Here is my flash fiction for this week. I’d love to get any constructive criticism you can offer. Truly! If it stinks, tell me. If parts of it stink, tell me. If all or parts of it work, tell me that, too.
Thanks so much for reading, and if you’d like to read more flash fiction from a great group of writers, search #fridayflash on Twitter or visit Mad Utopia.
Back Left Corner
“Where’s the bathroom?” was the question Eleanor answered most often since starting her job at the bookstore after agreeing to an early retirement to help the Library cut costs.
The frequency of the question (1.2 times an hour for a five-hour shift) surprised Eleanor, but after taking care of the Customer Service Desk five days a week for the past six years, with no sick days and no requests for vacation, she barely needed to think about her answer anymore. It became conditioned, just like taking the correct number of steps from the front of the store to her locker in the back (42), and knowing the precise location for the pen on the Customer Service counter (2 inches to the right of the phone, blue ballpoint, cap on, point facing me).
“Oh dear,” she would say when her customers asked the question, worrying as she often did, about their well being. She’d quickly smile and say, “Back left corner,” as she looked and pointed in the direction of the bathroom. Then she would watch them hurry off to ensure they were headed in the right direction before going back to organizing, shelving, dusting, or whatever task was awaiting her careful attention.
She found that showing and telling was the best way to help her customers. She wouldn’t just point, because that would simply be rude, but saying only “Back left corner,” without offering visual guidance confused her customers, leaving them uncertain if she meant her left or theirs.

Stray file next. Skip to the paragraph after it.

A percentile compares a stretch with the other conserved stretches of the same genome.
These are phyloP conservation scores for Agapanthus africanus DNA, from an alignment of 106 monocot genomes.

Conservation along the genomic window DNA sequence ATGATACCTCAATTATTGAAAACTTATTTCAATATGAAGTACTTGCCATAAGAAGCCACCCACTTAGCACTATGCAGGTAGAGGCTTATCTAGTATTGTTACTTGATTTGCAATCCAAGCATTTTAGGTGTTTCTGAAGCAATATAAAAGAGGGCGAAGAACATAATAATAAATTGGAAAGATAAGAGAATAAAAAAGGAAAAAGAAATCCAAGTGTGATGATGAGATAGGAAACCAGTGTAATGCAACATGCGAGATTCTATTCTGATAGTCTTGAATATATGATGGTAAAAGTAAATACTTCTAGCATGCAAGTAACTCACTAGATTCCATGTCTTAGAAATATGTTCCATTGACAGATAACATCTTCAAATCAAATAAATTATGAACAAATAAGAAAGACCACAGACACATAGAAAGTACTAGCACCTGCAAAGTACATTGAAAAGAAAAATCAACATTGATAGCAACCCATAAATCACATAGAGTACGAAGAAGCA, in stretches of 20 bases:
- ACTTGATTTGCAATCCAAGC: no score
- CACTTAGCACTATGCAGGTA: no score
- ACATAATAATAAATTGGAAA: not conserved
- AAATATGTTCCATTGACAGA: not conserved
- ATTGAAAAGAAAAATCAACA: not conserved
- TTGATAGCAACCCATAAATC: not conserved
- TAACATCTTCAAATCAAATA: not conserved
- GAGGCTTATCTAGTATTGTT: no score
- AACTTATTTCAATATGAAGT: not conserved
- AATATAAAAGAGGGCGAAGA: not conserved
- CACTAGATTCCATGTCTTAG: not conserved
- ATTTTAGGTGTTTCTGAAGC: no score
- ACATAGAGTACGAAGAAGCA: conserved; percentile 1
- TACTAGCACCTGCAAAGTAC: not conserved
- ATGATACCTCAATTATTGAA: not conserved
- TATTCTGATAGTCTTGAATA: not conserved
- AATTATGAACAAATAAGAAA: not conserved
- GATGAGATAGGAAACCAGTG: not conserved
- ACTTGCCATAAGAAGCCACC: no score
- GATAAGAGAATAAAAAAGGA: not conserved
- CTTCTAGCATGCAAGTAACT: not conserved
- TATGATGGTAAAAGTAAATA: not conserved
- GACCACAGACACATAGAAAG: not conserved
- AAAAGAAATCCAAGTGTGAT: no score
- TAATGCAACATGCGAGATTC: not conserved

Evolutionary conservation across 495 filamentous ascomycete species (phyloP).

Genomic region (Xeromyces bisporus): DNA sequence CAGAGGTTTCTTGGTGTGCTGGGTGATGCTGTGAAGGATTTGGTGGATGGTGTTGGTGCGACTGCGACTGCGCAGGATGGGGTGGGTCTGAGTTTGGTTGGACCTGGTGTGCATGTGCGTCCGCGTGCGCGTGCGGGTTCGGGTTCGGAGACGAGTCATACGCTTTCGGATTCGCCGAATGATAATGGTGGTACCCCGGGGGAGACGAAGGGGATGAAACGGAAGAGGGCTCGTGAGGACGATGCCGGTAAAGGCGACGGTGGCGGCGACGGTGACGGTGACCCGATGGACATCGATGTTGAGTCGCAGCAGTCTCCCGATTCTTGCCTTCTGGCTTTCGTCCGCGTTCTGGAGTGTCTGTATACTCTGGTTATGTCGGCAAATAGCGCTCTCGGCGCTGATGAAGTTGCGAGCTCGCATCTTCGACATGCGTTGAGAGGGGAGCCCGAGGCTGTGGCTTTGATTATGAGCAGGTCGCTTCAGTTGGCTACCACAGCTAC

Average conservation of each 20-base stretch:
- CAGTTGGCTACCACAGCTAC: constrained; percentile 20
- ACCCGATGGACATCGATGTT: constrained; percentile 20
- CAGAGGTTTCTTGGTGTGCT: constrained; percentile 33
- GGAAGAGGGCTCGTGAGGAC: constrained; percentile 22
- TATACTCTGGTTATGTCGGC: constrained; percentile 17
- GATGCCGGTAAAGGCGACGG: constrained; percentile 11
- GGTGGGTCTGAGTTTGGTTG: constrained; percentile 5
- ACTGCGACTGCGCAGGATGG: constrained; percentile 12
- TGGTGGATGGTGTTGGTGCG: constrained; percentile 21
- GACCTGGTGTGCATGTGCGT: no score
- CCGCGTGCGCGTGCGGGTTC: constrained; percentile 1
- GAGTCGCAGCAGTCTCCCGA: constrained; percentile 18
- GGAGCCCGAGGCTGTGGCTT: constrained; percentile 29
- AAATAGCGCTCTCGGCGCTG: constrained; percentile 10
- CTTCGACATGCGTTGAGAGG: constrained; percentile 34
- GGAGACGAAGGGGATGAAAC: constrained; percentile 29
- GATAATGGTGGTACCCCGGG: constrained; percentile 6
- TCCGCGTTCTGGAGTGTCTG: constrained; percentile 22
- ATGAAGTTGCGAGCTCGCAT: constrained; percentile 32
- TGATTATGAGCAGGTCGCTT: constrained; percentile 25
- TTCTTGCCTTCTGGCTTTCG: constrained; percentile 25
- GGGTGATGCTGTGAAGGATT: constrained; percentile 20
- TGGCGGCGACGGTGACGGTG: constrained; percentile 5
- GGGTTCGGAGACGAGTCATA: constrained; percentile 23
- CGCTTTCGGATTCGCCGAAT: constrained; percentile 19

Before settling on “Back left corner,” she experimented with more explicit verbal direction.
“Go straight to the magazines. Make a right when you get to the travel section, then follow left around the corner straight into the bathroom.”
The blank stare on her customer’s face told her that was not the way to go.
No, no, she scolded herself. Too much detail. When a customer asks for the bathroom, as when they ask for anything, keep your answer short, clear, and complete.
It was a lesson she learned over and over during her 37 years at the Library, where, in her interest to be helpful, she could sometimes be too helpful. In those moments, she found that it was because of her natural shyness, not in spite of it, that she could provide the best service and give the Library patrons exactly the help they needed with the least amount of wasted effort.
Not that she was ever stingy with her time or assistance. The Library did not afford such behavior, and that’s one of the things she loved most about it, its constant, steady need for her attentive care. Early on, that meant days filled with the meticulous indexing, filing, and cataloging of cards and books. When the Library installed computers, Eleanor worried that she wouldn’t be needed anymore, but she found she was as busy as always. Patrons still needed her help researching topics or finding books, but the addition of the computers allowed her to find enough time to start working on the back stacks and archives she waited years to organize.